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Each day in poultry processing plants, processors prepare meat from turkeys, chicken and other types of birds. The U.S. Bureau of Labor Statistics predicts no growth in the field between 2012 and 2022.
Poultry processors slaughter birds and then remove the feathers, bones and tissues that are not sold as food. While some parts of the process are performed by machines, most of the work completed by poultry processors must be done by hand, explains the U.S. Bureau of Labor Statistics.
Poultry processors often work along assembly lines, performing one or two steps in the preparation process. Processors also monitor the machinery used to perform some of the tasks, ensuring that it functions properly.
Poultry processors work in cold, damp conditions to prevent the meat from spoiling. Because processors work with knives and sharp machinery, there is a risk of accidental injuries, ranging from minor cuts to finger or limb amputations.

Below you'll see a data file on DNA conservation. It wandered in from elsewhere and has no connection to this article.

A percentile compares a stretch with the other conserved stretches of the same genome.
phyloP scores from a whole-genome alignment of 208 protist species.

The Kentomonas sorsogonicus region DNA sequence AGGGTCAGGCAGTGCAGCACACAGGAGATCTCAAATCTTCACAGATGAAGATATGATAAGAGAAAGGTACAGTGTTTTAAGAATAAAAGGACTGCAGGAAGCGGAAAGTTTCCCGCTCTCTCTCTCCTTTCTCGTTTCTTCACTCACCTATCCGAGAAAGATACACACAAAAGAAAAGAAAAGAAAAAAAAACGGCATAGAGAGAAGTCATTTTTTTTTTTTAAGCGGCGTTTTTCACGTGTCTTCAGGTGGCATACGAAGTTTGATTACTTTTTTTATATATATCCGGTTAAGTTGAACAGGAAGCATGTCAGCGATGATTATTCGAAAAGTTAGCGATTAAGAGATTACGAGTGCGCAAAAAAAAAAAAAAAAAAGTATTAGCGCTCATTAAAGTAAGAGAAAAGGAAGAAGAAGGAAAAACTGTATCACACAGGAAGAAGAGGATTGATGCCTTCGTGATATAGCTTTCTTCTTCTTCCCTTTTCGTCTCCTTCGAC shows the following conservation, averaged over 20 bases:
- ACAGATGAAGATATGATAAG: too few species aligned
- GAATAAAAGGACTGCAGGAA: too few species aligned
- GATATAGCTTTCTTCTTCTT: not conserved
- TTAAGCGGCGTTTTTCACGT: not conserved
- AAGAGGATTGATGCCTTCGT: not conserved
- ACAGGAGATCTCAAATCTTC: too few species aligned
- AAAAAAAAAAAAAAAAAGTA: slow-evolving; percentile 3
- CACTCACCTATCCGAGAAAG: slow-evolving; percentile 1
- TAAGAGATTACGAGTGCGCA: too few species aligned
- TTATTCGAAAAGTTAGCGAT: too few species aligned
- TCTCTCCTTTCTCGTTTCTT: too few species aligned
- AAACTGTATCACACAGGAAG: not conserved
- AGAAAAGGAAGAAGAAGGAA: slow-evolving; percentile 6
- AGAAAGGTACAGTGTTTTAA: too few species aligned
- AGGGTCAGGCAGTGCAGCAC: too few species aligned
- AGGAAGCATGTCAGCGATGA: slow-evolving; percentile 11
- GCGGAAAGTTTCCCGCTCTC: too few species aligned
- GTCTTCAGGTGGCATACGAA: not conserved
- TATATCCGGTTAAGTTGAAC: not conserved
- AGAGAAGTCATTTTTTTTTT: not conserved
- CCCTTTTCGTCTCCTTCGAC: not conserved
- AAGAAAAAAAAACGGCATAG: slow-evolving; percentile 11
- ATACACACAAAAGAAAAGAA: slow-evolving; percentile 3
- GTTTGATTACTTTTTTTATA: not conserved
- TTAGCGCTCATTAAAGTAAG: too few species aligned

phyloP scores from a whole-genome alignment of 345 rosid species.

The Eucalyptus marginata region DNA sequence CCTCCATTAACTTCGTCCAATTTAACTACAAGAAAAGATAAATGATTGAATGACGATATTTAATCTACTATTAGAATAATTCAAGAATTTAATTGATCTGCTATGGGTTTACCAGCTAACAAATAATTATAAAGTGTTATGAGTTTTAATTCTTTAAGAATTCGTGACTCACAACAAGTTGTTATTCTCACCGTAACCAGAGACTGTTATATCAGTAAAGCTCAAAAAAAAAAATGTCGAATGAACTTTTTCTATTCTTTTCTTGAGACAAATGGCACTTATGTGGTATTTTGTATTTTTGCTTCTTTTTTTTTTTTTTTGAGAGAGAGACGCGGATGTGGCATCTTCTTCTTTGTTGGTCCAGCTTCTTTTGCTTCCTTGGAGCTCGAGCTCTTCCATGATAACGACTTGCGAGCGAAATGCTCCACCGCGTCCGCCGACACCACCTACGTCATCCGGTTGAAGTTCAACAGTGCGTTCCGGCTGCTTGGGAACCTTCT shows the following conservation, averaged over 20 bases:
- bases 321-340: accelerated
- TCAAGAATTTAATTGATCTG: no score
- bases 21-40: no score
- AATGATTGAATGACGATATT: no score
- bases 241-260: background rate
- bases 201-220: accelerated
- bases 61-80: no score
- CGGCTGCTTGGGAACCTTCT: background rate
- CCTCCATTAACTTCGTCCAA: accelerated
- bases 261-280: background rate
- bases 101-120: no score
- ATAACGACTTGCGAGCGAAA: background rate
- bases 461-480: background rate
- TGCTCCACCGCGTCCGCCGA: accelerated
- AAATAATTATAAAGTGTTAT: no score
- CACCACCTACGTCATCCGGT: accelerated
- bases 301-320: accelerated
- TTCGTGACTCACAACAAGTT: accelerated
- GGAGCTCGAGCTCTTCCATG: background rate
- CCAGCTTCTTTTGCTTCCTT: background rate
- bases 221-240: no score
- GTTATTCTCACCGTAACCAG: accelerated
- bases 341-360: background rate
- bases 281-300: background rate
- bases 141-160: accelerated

Poultry processing work requires good personal hygiene and adherence to local, state and federal health codes. Manual dexterity, hand-eye coordination and the ability to stand for long periods of time also are important to the work of poultry processors.
Employers typically have no specific education requirements for poultry processors and provide on-the-job training to new workers. To advance into supervisory positions, processors usually are required to have an associate or bachelor's degree in agricultural science or food processing.
In 2012, the median annual salary for food and tobacco processors was $25,780, according to the U.S. Bureau of Labor Statistics.
Faith Davies has been writing professionally since 1996, contributing to various websites. She holds an LAH insurance license in the state of Pennsylvania and has experience as a bank branch manager and lending officer. Davies graduated cum laude from the University of Pittsburgh with a Bachelor of Arts in art history.